started making music in Feb. 2000. They have been largely ignored
, save MUTEK
, opening for Pan Sonic
, Books on Tape
, touring with Vitaminsforyou
and beating the living hell out of Holzkopf
. And that's kind of the way we like it.
From the early days, there is a story about a coin gutter recording session in which Graeme is said to have actually fallen asleep while recording a single, 20 minute note to tape. This would probably have been sometime in late 2000, when coin gutter were a bizarre mix of ambient anadigital expansive sonic sculptures, and when they believed that the only reason everyone in the world wasn't listening to this kind of music was because they hadn't yet heard it.
They set out hitting the rock scene with expansive drones and heavy feedback, opening for anyone that would have them, and introducing many mainstream bar patrons (and owners) to the definitive answer to the ever present question: "What the *!#@ is THAT?" The answer, of course, is coin gutter.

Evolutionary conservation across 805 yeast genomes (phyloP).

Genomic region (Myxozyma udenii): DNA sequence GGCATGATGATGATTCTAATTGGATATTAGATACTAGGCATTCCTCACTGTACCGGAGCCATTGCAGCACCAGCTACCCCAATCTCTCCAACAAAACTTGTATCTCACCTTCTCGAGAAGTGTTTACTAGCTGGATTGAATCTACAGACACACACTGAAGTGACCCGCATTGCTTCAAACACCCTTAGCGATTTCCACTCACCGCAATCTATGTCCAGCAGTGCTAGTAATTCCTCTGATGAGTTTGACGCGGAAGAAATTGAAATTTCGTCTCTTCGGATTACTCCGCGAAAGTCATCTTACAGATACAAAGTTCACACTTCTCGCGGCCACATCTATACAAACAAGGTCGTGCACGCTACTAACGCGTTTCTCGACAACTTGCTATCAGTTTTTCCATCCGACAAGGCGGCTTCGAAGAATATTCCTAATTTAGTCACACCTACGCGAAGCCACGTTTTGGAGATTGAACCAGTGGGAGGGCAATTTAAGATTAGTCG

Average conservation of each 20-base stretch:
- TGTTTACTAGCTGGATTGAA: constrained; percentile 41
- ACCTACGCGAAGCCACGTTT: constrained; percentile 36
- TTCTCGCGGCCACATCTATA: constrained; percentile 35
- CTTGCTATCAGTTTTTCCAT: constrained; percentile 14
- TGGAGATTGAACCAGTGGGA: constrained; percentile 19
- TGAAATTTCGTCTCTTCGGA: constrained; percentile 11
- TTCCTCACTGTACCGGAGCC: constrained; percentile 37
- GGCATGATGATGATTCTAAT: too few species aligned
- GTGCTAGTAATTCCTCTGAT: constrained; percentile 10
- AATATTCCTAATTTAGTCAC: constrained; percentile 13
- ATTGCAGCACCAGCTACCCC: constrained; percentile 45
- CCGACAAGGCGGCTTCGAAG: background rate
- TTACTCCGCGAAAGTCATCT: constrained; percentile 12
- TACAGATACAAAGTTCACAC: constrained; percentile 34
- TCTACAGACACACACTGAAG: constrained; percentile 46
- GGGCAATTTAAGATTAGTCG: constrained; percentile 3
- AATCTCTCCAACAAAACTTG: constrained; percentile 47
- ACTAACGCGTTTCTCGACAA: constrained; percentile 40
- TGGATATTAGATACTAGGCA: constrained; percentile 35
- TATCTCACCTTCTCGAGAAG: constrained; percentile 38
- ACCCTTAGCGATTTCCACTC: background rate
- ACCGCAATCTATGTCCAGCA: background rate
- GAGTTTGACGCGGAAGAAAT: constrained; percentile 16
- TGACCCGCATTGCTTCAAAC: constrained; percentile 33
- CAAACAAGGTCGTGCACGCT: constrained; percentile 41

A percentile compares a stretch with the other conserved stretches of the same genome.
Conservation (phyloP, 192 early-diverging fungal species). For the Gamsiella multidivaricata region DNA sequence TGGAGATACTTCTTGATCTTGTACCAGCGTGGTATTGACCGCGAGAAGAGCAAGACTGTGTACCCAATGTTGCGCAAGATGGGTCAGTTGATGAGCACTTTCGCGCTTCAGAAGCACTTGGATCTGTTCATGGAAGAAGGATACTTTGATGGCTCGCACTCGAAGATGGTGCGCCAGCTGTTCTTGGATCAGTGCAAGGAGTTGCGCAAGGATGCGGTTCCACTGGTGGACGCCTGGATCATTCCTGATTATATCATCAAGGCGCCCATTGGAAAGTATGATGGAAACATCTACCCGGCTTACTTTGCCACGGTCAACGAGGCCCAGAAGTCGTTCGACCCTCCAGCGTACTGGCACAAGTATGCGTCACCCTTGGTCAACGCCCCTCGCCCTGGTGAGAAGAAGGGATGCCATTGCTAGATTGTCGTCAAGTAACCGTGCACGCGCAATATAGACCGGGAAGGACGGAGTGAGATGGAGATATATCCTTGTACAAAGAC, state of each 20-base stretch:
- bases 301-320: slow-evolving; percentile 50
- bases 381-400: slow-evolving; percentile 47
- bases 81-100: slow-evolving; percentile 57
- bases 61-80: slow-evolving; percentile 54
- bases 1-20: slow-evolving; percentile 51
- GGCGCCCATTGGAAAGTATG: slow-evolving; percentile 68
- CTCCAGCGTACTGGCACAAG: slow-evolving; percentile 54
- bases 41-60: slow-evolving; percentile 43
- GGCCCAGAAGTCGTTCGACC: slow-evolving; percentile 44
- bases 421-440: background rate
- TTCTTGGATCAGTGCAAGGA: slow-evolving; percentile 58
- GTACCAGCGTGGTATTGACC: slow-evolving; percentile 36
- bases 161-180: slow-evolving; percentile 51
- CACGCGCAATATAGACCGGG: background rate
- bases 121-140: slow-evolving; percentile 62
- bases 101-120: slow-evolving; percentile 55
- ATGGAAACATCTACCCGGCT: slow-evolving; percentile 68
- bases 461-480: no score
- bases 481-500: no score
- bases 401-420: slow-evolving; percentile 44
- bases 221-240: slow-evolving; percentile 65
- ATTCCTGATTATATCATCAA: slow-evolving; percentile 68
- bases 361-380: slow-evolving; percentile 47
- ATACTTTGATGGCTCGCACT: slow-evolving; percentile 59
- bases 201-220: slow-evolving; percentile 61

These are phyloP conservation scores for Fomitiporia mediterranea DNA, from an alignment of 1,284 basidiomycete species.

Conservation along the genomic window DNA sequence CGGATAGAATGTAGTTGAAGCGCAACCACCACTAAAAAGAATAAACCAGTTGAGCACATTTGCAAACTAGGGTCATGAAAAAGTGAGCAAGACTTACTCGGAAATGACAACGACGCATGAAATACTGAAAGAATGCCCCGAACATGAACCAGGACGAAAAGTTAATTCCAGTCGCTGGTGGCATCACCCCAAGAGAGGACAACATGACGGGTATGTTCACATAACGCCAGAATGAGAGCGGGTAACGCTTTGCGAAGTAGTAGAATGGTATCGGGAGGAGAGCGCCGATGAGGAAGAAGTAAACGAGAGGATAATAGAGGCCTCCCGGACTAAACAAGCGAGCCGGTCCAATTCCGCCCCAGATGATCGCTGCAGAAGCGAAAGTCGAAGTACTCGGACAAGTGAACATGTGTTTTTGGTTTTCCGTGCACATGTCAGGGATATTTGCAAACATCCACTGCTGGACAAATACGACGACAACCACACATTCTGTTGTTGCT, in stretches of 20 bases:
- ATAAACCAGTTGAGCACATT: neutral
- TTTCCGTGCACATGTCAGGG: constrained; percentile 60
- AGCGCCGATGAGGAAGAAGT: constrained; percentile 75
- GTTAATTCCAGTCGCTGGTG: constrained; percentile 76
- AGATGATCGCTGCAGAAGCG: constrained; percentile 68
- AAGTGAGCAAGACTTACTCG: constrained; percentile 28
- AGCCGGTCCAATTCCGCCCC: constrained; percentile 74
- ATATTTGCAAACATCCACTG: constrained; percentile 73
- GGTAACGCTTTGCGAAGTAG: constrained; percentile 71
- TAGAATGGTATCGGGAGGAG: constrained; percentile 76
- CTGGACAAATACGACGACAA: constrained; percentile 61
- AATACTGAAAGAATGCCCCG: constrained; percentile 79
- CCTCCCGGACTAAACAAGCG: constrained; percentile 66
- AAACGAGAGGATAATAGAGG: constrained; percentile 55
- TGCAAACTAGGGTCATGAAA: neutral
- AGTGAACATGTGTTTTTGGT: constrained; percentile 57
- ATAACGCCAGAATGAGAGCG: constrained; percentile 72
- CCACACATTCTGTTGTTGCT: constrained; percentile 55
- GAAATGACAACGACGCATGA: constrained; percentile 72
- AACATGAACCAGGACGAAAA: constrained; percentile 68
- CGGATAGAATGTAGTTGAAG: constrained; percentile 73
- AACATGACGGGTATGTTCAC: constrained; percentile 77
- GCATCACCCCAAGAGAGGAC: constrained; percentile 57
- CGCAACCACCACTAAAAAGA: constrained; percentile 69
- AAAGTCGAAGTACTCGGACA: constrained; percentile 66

Since 2000, coin gutter have released 8 recordings
, including the remarkable truth lifting up its head above scandal
, the highly praised all your dreams are meaningless
(Voted "Favourite Song I Can't Wait to Play for My Son
" by Mark Teppo), and the brand new highly anticipated pigeonless.
coin gutter have worked with numerous other artists, both audio and otherwise, to create works of the strange, dark, and beautiful; thundering ambiences and rolling waves of brutal feedback. coin gutter's latest efforts have become more refined, more direct, and a little more quirky. the latest effort is an amalgamation of techniques they've been using since splicing their first tape loop through to digital processing and programming, including field recordings, sound objects, and toy organs.
coin gutter's live sets are all improvised, using various sound objects and sample banks taken from (currently) pigeonless
compositions, reworked and recreated to be mostly unrecognizable. One new track per month will be posted at coin gutter headquarters
based on this approach.
What does the mysterious Phil Thomson
have to say about coin gutter?
“Don't let the "trial-and-error" moniker fool you; this has nothing to do with so-called "glitch", experimental music made largely on laptops and based on what Kim Cascone called "the aesthetics of failure" (glitches, pops, clicks linked with laptop/lofi audio). At its worst, glitch tends to be repetitive and meandery, reducible to so much laptop noodling. By contrast, the sound art of coin gutter is intensely focussed and coherent”
or so it was.......